It might not seem an obvious link, but writing a self care journal is part of your journey to a more sustainable life. I’ve put together some top tips about how you can get journalling and reap the benefits for your well being.
But how does writing a self care journal link to sustainability?
I’ve recently started journal writing as a means to help settle my mind before I go to sleep. For me it’s a way of expressing feelings that can otherwise preoccupy me. This type of writing fits well with my daily ritual of meditation. You might think it’s strange for me, a sustainability professional, to be writing about journalling. But to me it is part of my approach to sustainability. Sustaining myself through self care means that I can carry on with my campaigning.
What is expressive journal writing?
Journal writing is about recording personal insights, thoughts and reflections about particular personal topics. I have been exploring a technique called ‘expressive writing’. Expressive writing for me is simply to spend time writing about my feelings, those that are recurring and that could be bothering me.
Journaling, or expressive writing, was first investigated as a mechanism for self care by Professor James Pennebacker in the 1980s. His research showed that expressive writing could boost immunity and help healing. He even found that it reduced visits to the Doctor’s, improved the immune system and even decreased the time it took for wounds to heal!
How to start your self care journal
It’s easy to start this type of expressive writing. Just set aside 15 minutes to write about any worries that you may have. I do my writing before I go to bed. The idea is not to censor yourself but let it flow. Laugh or cry if that’s what you feel the need to do. I like to combine my writing with a gratitude diary – writing down 5 things that I am grateful for. Another way to live more mindfully and reap the benefits of self reflection and acceptance.
My 10 top tips for writing a self care journal
1. Set aside just 15 minutes a day
2. Choose a time when you won’t be disturbed
3. You can write about anything, your worries are a good start
4. Don’t censor yourself, just record whatever comes into your thoughts
5. Grammar doesn’t matter, it’s more about the act of writing
6. There is no need to keep what you write. You don’t even need to read it back to benefit from this technique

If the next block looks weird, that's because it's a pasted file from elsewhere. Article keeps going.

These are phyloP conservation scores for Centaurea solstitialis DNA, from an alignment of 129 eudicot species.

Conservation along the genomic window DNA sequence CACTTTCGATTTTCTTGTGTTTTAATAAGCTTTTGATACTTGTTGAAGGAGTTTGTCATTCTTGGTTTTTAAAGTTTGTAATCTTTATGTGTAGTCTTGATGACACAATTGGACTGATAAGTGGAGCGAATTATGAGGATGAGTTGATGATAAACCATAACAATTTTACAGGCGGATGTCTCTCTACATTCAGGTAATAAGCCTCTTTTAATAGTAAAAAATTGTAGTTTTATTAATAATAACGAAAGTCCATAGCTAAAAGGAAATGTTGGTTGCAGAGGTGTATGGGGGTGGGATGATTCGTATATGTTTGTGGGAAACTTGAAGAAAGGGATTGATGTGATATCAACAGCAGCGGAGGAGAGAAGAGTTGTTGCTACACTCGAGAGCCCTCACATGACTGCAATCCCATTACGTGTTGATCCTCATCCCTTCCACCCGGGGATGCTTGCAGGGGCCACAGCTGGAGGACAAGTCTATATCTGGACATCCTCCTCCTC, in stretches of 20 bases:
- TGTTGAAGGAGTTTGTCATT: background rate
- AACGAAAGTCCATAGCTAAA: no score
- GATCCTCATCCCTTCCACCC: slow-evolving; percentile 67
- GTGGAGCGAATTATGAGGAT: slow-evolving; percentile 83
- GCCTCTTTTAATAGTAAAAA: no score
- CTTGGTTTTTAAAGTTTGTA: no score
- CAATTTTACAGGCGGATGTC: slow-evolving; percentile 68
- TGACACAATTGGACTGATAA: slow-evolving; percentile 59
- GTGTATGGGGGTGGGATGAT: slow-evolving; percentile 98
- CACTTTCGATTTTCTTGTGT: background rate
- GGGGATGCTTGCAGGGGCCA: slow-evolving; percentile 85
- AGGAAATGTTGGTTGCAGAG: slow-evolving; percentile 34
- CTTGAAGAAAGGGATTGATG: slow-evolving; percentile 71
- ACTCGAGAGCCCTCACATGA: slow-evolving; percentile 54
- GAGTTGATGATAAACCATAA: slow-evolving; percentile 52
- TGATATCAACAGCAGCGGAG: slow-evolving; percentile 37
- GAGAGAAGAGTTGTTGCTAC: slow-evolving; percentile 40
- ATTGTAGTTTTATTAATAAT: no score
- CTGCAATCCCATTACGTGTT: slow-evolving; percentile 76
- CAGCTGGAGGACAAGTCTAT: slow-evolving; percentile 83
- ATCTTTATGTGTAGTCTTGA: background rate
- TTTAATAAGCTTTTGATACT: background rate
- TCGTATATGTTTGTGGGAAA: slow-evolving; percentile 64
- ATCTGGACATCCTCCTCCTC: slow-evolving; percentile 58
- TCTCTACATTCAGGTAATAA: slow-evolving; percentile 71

7. You don’t need any special books or pens, but if you want them, go right ahead and choose some
8. Don’t beat yourself up if you miss a day, just start again the next day
9. Whatever comes up when you’re writing is just fine. It’s OK to cry, or even laugh when you’re writing.
10. If you need some encouragement in a safe space, why not join a workshop or writing group?
Showing up with your journal writing can have many therapeutic benefits
We are so often told not to dwell on our so-called ‘negative’ thoughts and feelings. But expressive writing encourages us not to judge ourselves and our thoughts. And who knew that doing expressive can actually be beneficial to so many aspects of our wellbeing?
Studies have shown that regular expressive writing can have a multitude of positive benefits to our mental and physical health. Such as improving sleep quality, reducing anxiety, lowering blood pressure, helping with depression, and easing muscle pain and stress.
The benefits of expressive writing has even been featured on Michael Mosley’s Radio 4 programme, Just One Thing. It’s worth a listen and will give you more tips to get started.
Don’t want to journal alone? Why not join a writing group?
A quick online search for expressive writing will likely bring up a group local to you. If you are in Nottingham or the East Midlands, Shop Zero has some good links with local, creative writers. And we offer regular, supportive expressive writing and mediation workshops. You can keep an eye on our zero waste events here.
Have you tried expressive writing? Let me know how it has helped you with your self care.